Here are some grand views of the Grandview District (shown on the Google map below). You probably have seen news stories or perhaps even participated in the discussion of the future of the Grandview District. (If you want more info, see background materials and a draft plan at the Edina Citizens Engagement web site.)
Today, as a bonus Photo Friday, I thought I'd show you some interesting aerial photos on how the area has changed since 1947. I urge you to go to Historical Aerials web site to get sharper images and explore the area in detail. The site has a really cool feature where you can slide a bar to see the area change from one year to the next. (Kind of like the "before" and "after" advertisements that show the effect of wrinkle cream.)
I love it. Seriously, go there today. You don't have to look at just Grandview...type in the address of your house and see how your block has changed over the years. It's a little addicting for a history fan like me, especially since I think aerial photos sometimes look like ultrasound images. In other words, I can't always identify parts of Edina in its infancy when it looks so different than it does today. This web site really helps compare and contrast the exact same street year to year.
(You would think I was a late night pitchman on some home shopping channel, but I have no affiliation with the web site. Just a new fan....)
Anyway on to the grand views of Grandview. This 1947 view shows no freeways. (Go to the web site and zoom in to see how few buildings were in the area.)
Grandview 1966 (below). You can see a diamond interchange, and the large building to the right (or east) of the interchange is the 1954 Village Hall, which sits approximately where the current City Hall parking lot is today.
Grandview 1970 (below). You can see Highway 100 has been widened and the off ramps are now loops. Tupa Park, where historic Cahill School and Minnehaha Grange Hall No. 398, was created from the green space in the lower right loop.
And finally, Grandview in 2006, much as it looks today. This is after the Grandview Square area was developed, with the new public library and Senior Center building.
What will the area look like in the next decade? Check out the draft plan below to see what is being proposed (see page 24 for a map) for the next chapter in Grandview's history.
Note: I bring you this extra edition of Photo Friday, only because I didn't post earlier in the week due to the holiday and illness. Thank you to researcher Dan Lapham for telling me about www.historicaerials.com.
Would you rather live on 43 1/2 Street or Morningside Road?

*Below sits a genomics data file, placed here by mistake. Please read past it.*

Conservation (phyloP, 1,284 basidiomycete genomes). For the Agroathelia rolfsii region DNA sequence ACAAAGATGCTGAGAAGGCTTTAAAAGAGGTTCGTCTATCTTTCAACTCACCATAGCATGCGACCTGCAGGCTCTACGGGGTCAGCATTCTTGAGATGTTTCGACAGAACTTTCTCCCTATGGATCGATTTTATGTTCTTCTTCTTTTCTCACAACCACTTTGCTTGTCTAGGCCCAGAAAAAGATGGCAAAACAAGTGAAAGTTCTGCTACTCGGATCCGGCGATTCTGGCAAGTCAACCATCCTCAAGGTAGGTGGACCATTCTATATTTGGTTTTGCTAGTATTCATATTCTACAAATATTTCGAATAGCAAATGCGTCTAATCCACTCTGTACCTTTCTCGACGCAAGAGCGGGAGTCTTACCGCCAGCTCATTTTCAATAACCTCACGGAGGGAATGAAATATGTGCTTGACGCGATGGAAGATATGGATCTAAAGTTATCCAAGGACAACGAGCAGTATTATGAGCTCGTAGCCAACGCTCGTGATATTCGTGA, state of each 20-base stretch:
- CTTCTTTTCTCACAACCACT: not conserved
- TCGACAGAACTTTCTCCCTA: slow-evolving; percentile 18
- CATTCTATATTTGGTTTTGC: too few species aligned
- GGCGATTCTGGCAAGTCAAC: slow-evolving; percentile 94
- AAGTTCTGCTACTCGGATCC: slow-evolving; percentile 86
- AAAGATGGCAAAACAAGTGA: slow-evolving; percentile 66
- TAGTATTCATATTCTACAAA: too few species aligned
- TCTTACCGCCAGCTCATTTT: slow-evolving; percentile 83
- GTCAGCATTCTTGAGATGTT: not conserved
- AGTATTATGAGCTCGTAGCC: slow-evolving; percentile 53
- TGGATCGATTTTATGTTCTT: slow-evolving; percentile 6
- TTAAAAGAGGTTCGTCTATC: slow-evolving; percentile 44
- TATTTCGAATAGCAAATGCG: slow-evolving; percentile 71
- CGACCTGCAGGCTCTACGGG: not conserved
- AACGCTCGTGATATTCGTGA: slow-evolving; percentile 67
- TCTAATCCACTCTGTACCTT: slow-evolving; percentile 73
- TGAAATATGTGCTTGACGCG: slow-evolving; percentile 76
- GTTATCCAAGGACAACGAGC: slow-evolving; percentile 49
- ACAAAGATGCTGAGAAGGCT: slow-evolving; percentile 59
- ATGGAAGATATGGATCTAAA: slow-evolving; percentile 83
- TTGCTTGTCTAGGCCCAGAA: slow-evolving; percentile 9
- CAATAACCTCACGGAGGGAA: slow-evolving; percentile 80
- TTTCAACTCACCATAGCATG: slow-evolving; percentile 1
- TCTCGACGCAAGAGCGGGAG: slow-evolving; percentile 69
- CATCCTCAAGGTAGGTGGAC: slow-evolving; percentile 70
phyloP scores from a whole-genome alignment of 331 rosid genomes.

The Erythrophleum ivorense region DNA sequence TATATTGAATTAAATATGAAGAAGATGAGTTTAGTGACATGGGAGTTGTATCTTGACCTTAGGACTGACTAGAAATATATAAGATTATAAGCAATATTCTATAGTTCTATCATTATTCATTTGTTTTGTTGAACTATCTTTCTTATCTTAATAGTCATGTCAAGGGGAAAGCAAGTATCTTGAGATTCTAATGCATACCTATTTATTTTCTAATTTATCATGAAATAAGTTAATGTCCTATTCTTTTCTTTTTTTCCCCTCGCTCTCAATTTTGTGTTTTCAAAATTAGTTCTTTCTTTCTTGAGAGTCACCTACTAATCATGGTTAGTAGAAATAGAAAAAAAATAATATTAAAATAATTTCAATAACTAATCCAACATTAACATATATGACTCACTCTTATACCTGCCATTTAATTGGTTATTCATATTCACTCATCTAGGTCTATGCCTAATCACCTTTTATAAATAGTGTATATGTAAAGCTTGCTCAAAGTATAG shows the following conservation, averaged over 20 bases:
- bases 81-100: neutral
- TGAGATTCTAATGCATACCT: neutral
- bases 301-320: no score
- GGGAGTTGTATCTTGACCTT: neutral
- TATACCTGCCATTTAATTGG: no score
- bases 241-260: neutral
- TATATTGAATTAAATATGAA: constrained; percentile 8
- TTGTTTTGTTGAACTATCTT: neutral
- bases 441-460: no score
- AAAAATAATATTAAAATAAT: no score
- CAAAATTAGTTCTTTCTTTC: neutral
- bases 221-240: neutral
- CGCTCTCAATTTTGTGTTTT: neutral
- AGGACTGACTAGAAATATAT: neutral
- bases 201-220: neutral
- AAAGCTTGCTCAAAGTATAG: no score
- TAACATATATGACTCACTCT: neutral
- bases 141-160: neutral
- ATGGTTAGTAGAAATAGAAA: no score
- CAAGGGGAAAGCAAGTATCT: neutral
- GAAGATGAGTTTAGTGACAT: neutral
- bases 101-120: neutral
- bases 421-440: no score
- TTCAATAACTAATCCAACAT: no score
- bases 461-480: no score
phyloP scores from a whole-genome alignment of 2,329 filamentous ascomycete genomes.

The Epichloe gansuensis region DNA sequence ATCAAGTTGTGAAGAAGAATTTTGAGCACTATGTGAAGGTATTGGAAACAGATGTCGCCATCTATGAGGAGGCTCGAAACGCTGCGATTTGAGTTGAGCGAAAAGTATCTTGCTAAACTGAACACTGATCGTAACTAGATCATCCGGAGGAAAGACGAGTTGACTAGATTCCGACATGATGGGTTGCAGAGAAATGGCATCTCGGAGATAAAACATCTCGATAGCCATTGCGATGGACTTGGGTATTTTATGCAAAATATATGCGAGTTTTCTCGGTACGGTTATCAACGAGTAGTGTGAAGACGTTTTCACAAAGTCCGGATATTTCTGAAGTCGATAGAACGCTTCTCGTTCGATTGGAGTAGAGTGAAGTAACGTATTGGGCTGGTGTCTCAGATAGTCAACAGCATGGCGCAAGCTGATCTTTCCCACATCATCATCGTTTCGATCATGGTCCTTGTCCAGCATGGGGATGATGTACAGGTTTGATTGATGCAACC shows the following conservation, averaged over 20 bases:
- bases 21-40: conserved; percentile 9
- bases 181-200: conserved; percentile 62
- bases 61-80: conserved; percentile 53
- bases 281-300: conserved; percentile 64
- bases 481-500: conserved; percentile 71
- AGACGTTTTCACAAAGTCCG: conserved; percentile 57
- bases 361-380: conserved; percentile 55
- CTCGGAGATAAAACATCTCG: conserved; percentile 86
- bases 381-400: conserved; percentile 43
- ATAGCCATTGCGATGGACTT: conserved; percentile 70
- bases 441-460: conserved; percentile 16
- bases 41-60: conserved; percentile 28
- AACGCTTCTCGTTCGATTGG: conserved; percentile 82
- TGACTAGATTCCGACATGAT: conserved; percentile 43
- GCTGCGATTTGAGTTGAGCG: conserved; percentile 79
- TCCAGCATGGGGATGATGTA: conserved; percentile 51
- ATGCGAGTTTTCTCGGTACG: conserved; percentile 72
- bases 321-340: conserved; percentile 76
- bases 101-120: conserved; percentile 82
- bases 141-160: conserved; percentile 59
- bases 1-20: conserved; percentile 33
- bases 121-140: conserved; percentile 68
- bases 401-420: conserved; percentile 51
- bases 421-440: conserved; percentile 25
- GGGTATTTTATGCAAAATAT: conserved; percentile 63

E. Dudley Parsons, one of Morningside neighborhood's first residents, thought Morningside Road just sounded better than 43 1/2 Street. "It seemed to me that this was a most clumsy designation for a thoroughfare," he recalled in 1938 for his "The Morningsider" column in the Hennepin County Review.
Because of his efforts, the roadway that was platted as 43 1/2 Street in 1905 was renamed Morningside Road in 1911 by the Edina Village Council.
Here's the strange part: there was no 43rd Street in Morningside, then or now. So why wasn't the road just named 43rd; why include the 1/2?
Parsons answered that question in an oral history interview: "On the original plat of Morningside there was proposed a 43rd Street that was to run through the area from France Avenue to Wooddale, just along the edge of the slope. The street, however, remained only 'theoretical.'"
As you can see by the Google map below, Morningside does have fairly long blocks, comparatively speaking. Forty-Third Street was intended to run mid-point of Alden Drive and Scott Terrace (as a continuation of 43rd Street in Minneapolis), but was never built, most likely because the hilly topography wasn't conducive to putting a street there.
"There was no 42nd Street at all during the early period," Parsons also noted. "Alden Drive ended in a pile of sand, in fact right below our house."
St. Louis Park also designated the street as Morningside Road, but it strangely called the short street just south of Morningside Road 43 1/2 Street.
Note: Thank you to researcher Dan Lapham, who found the Parsons column while reading through the Hennepin County Review newspapers and brought it to my attention. The newspapers are housed at the Hopkins Historical Society.
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